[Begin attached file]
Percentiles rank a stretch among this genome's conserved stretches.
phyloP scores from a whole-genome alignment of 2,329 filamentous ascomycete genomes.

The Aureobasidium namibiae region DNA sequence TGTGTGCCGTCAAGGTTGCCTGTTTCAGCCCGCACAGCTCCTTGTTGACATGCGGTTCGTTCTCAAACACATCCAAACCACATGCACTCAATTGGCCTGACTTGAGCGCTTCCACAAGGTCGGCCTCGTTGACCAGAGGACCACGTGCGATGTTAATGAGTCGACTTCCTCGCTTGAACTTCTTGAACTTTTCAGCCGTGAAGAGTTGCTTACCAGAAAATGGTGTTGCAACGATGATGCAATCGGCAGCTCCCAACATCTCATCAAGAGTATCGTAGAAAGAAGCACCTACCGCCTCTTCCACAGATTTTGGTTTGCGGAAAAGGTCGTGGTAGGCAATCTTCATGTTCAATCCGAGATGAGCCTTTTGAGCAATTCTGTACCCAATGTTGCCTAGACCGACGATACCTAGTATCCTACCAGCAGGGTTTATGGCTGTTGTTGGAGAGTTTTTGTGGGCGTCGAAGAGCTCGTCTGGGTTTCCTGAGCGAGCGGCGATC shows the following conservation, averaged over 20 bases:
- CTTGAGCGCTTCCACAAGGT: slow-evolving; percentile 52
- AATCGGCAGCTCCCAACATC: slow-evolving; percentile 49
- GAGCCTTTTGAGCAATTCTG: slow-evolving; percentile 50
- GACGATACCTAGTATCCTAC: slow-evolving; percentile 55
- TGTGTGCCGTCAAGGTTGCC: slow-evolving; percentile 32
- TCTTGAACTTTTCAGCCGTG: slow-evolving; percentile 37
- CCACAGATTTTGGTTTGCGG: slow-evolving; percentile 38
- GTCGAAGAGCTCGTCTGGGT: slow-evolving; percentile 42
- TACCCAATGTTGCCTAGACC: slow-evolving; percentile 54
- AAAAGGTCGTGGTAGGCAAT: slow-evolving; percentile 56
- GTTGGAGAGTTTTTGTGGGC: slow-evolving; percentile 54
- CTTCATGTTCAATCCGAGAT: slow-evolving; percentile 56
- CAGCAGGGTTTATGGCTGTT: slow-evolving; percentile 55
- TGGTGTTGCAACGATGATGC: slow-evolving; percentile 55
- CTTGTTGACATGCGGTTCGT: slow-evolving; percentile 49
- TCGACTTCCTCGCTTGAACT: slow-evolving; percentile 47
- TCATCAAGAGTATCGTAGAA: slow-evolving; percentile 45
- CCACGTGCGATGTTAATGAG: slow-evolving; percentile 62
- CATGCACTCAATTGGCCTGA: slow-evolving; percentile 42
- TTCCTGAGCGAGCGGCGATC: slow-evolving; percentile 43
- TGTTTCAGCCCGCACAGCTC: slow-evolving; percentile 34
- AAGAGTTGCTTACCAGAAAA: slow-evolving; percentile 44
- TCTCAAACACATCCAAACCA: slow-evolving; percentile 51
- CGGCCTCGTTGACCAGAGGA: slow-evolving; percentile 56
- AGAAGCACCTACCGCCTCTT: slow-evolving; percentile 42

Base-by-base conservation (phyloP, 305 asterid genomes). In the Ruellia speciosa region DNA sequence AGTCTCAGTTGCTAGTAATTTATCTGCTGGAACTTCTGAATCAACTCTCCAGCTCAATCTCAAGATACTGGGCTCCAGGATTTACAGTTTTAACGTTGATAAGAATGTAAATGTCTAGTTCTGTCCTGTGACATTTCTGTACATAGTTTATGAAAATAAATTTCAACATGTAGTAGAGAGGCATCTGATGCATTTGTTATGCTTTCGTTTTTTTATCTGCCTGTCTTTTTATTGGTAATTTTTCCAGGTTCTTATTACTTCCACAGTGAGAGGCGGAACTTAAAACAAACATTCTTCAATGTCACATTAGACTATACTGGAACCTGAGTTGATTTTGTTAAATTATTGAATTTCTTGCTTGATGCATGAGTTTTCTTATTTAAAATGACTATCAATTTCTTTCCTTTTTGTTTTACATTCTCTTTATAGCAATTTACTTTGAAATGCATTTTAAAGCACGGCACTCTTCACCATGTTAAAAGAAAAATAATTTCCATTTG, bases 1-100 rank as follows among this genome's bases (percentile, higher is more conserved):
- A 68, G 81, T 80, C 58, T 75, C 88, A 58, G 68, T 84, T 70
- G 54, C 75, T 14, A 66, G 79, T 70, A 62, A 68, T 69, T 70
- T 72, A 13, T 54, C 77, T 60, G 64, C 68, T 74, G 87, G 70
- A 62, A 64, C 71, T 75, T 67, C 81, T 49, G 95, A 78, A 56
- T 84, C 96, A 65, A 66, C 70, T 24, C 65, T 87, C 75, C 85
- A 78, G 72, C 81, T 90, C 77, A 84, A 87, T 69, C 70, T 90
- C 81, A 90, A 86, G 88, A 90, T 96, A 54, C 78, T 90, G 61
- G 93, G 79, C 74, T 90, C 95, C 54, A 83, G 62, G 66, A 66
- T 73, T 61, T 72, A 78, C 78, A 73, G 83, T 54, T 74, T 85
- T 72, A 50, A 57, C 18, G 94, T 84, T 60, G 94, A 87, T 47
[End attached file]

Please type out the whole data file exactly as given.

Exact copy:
Percentiles rank a stretch among this genome's conserved stretches.
phyloP scores from a whole-genome alignment of 2,329 filamentous ascomycete genomes.

The Aureobasidium namibiae region DNA sequence TGTGTGCCGTCAAGGTTGCCTGTTTCAGCCCGCACAGCTCCTTGTTGACATGCGGTTCGTTCTCAAACACATCCAAACCACATGCACTCAATTGGCCTGACTTGAGCGCTTCCACAAGGTCGGCCTCGTTGACCAGAGGACCACGTGCGATGTTAATGAGTCGACTTCCTCGCTTGAACTTCTTGAACTTTTCAGCCGTGAAGAGTTGCTTACCAGAAAATGGTGTTGCAACGATGATGCAATCGGCAGCTCCCAACATCTCATCAAGAGTATCGTAGAAAGAAGCACCTACCGCCTCTTCCACAGATTTTGGTTTGCGGAAAAGGTCGTGGTAGGCAATCTTCATGTTCAATCCGAGATGAGCCTTTTGAGCAATTCTGTACCCAATGTTGCCTAGACCGACGATACCTAGTATCCTACCAGCAGGGTTTATGGCTGTTGTTGGAGAGTTTTTGTGGGCGTCGAAGAGCTCGTCTGGGTTTCCTGAGCGAGCGGCGATC shows the following conservation, averaged over 20 bases:
- CTTGAGCGCTTCCACAAGGT: slow-evolving; percentile 52
- AATCGGCAGCTCCCAACATC: slow-evolving; percentile 49
- GAGCCTTTTGAGCAATTCTG: slow-evolving; percentile 50
- GACGATACCTAGTATCCTAC: slow-evolving; percentile 55
- TGTGTGCCGTCAAGGTTGCC: slow-evolving; percentile 32
- TCTTGAACTTTTCAGCCGTG: slow-evolving; percentile 37
- CCACAGATTTTGGTTTGCGG: slow-evolving; percentile 38
- GTCGAAGAGCTCGTCTGGGT: slow-evolving; percentile 42
- TACCCAATGTTGCCTAGACC: slow-evolving; percentile 54
- AAAAGGTCGTGGTAGGCAAT: slow-evolving; percentile 56
- GTTGGAGAGTTTTTGTGGGC: slow-evolving; percentile 54
- CTTCATGTTCAATCCGAGAT: slow-evolving; percentile 56
- CAGCAGGGTTTATGGCTGTT: slow-evolving; percentile 55
- TGGTGTTGCAACGATGATGC: slow-evolving; percentile 55
- CTTGTTGACATGCGGTTCGT: slow-evolving; percentile 49
- TCGACTTCCTCGCTTGAACT: slow-evolving; percentile 47
- TCATCAAGAGTATCGTAGAA: slow-evolving; percentile 45
- CCACGTGCGATGTTAATGAG: slow-evolving; percentile 62
- CATGCACTCAATTGGCCTGA: slow-evolving; percentile 42
- TTCCTGAGCGAGCGGCGATC: slow-evolving; percentile 43
- TGTTTCAGCCCGCACAGCTC: slow-evolving; percentile 34
- AAGAGTTGCTTACCAGAAAA: slow-evolving; percentile 44
- TCTCAAACACATCCAAACCA: slow-evolving; percentile 51
- CGGCCTCGTTGACCAGAGGA: slow-evolving; percentile 56
- AGAAGCACCTACCGCCTCTT: slow-evolving; percentile 42

Base-by-base conservation (phyloP, 305 asterid genomes). In the Ruellia speciosa region DNA sequence AGTCTCAGTTGCTAGTAATTTATCTGCTGGAACTTCTGAATCAACTCTCCAGCTCAATCTCAAGATACTGGGCTCCAGGATTTACAGTTTTAACGTTGATAAGAATGTAAATGTCTAGTTCTGTCCTGTGACATTTCTGTACATAGTTTATGAAAATAAATTTCAACATGTAGTAGAGAGGCATCTGATGCATTTGTTATGCTTTCGTTTTTTTATCTGCCTGTCTTTTTATTGGTAATTTTTCCAGGTTCTTATTACTTCCACAGTGAGAGGCGGAACTTAAAACAAACATTCTTCAATGTCACATTAGACTATACTGGAACCTGAGTTGATTTTGTTAAATTATTGAATTTCTTGCTTGATGCATGAGTTTTCTTATTTAAAATGACTATCAATTTCTTTCCTTTTTGTTTTACATTCTCTTTATAGCAATTTACTTTGAAATGCATTTTAAAGCACGGCACTCTTCACCATGTTAAAAGAAAAATAATTTCCATTTG, bases 1-100 rank as follows among this genome's bases (percentile, higher is more conserved):
- A 68, G 81, T 80, C 58, T 75, C 88, A 58, G 68, T 84, T 70
- G 54, C 75, T 14, A 66, G 79, T 70, A 62, A 68, T 69, T 70
- T 72, A 13, T 54, C 77, T 60, G 64, C 68, T 74, G 87, G 70
- A 62, A 64, C 71, T 75, T 67, C 81, T 49, G 95, A 78, A 56
- T 84, C 96, A 65, A 66, C 70, T 24, C 65, T 87, C 75, C 85
- A 78, G 72, C 81, T 90, C 77, A 84, A 87, T 69, C 70, T 90
- C 81, A 90, A 86, G 88, A 90, T 96, A 54, C 78, T 90, G 61
- G 93, G 79, C 74, T 90, C 95, C 54, A 83, G 62, G 66, A 66
- T 73, T 61, T 72, A 78, C 78, A 73, G 83, T 54, T 74, T 85
- T 72, A 50, A 57, C 18, G 94, T 84, T 60, G 94, A 87, T 47